# The shift-invariance operator

I am reading the paper "Algebraic Signal Processing Theory: Foundation and 1-D Time". In page one, the first paragraph of second column, I did not get why shift invariance forces the algebra $$A$$ to be commutative? Is it taking about a particular signal model $$(A,M,\Phi)$$ or it is considered a general case?

The central notion is that the considered algebras are generated by a shift operator $$\mathcal{S}$$. Every element (filter) of the algebra should be (by definition) generated by a (finite) number of algebraic operations (addition, product, scalar multiplication) involving the generator and its inverse. This is explained in more details in Section II-A, around Equation (30), and footnote 19. So if the shift commutes with any filter, since any filter is made of a combination of shifts and inverse shifts, then any filter commutes with any filter.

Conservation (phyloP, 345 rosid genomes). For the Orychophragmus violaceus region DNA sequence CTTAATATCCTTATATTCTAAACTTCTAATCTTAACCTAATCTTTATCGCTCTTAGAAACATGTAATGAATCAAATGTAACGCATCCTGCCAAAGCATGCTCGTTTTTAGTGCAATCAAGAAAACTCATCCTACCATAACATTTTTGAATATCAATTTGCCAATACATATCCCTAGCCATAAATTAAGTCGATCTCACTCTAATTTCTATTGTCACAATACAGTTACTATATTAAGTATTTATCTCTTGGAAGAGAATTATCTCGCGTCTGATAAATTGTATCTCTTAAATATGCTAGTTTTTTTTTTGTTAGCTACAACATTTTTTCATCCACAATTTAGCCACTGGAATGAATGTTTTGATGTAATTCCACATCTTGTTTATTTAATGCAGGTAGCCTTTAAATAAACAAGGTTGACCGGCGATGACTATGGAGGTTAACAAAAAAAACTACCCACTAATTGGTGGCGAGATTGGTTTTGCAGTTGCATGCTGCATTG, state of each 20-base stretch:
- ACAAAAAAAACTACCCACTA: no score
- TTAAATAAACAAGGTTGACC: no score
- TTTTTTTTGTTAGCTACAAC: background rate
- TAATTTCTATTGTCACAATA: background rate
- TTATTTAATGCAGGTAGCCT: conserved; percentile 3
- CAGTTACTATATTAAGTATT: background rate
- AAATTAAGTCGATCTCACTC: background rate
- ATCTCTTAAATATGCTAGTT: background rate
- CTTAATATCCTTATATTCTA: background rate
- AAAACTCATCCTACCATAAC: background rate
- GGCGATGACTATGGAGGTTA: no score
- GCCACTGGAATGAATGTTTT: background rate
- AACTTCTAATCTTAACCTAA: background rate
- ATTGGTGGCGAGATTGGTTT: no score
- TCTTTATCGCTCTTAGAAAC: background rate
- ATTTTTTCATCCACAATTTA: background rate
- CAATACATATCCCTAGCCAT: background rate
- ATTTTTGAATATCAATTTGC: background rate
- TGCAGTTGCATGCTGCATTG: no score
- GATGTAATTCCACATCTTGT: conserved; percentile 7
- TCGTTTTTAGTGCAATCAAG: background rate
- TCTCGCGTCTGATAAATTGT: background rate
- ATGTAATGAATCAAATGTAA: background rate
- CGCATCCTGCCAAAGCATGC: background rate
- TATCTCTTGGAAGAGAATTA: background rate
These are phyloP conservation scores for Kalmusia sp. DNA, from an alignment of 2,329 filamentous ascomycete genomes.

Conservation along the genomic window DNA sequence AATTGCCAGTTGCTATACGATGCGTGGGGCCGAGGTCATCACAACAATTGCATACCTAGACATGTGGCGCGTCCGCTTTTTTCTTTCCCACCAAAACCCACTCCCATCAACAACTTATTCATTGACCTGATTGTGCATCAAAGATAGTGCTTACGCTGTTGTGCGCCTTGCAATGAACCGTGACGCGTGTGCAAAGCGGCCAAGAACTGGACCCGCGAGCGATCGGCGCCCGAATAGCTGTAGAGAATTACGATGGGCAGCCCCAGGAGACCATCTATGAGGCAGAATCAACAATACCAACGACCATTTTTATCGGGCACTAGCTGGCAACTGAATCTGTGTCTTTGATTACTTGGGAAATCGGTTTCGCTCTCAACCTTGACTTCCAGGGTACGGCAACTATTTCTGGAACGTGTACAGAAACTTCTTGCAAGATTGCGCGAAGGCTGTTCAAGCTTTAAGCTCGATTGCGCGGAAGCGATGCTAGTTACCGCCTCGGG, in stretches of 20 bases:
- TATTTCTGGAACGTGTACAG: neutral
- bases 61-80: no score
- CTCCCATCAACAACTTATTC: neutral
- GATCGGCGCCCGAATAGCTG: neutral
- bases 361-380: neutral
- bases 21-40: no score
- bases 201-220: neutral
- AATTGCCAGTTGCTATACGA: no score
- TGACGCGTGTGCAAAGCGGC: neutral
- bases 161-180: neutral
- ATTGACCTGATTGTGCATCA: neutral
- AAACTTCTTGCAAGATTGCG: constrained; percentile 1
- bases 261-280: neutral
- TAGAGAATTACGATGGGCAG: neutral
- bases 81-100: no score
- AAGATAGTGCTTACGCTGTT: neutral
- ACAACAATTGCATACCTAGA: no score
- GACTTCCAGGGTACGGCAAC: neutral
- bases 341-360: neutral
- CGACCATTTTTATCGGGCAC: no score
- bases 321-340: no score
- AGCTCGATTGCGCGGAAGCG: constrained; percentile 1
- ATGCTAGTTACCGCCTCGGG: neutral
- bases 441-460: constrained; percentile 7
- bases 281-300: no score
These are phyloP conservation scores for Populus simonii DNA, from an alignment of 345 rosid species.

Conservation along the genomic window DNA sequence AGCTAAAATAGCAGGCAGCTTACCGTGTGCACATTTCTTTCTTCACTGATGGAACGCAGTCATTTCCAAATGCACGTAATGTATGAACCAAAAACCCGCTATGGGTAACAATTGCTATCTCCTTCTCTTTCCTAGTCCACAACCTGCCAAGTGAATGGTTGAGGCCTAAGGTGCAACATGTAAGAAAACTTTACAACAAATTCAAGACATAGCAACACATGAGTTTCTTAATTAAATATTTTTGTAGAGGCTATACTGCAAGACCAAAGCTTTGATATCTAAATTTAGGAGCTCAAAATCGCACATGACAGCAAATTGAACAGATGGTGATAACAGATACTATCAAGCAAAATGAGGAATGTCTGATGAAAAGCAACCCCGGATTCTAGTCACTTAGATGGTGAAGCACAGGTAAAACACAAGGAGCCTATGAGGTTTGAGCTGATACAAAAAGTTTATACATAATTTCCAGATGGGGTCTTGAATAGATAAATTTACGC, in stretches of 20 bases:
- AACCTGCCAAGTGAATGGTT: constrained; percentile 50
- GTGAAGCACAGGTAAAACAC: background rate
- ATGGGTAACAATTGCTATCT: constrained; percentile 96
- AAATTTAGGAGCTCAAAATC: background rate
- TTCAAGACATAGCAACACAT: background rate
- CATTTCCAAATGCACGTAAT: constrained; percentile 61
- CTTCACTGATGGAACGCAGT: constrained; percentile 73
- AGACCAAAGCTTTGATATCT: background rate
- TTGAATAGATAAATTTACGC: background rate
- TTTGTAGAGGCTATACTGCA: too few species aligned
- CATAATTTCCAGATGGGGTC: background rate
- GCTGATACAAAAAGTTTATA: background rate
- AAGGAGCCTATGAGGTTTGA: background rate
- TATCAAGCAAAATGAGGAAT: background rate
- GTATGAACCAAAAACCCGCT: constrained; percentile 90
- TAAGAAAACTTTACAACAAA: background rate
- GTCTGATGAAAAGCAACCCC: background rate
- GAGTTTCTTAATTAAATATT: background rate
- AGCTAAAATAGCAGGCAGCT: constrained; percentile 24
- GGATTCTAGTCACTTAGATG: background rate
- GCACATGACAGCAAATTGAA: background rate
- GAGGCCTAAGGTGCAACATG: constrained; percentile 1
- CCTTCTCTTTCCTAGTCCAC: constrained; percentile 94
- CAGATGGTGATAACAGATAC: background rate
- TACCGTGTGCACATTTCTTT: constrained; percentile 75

For instance, with standard discrete filters this unit element would be the Kronecker $$\delta_0$$ (the "unit" algebra element relative to the multiplicative $$\cdot$$ operation of the algebra, here the convolution). A (finite support) filter would be written as sums and multiplies of shifts, with scalars corresponding to filter taps: $$h_0S^0(\delta_0)+h_1S(\delta_0)+h_2S^2(\delta_0)+\cdots$$ and commute with basic shifts.
• Thanks for your attention. Actually, I am positive with your idea. Just some points need to be noticed. 1) Every singly generated algebra is commutative. So, I do not get why it is emphasized in the paper that, when the operator is shift-invariance then the algebra $A$ is commutative. 2) In abstract case, in an algebra, what is meaning of shift operator? shift-invariance operator?!! – Ali Bagheri Dec 14 '20 at 6:32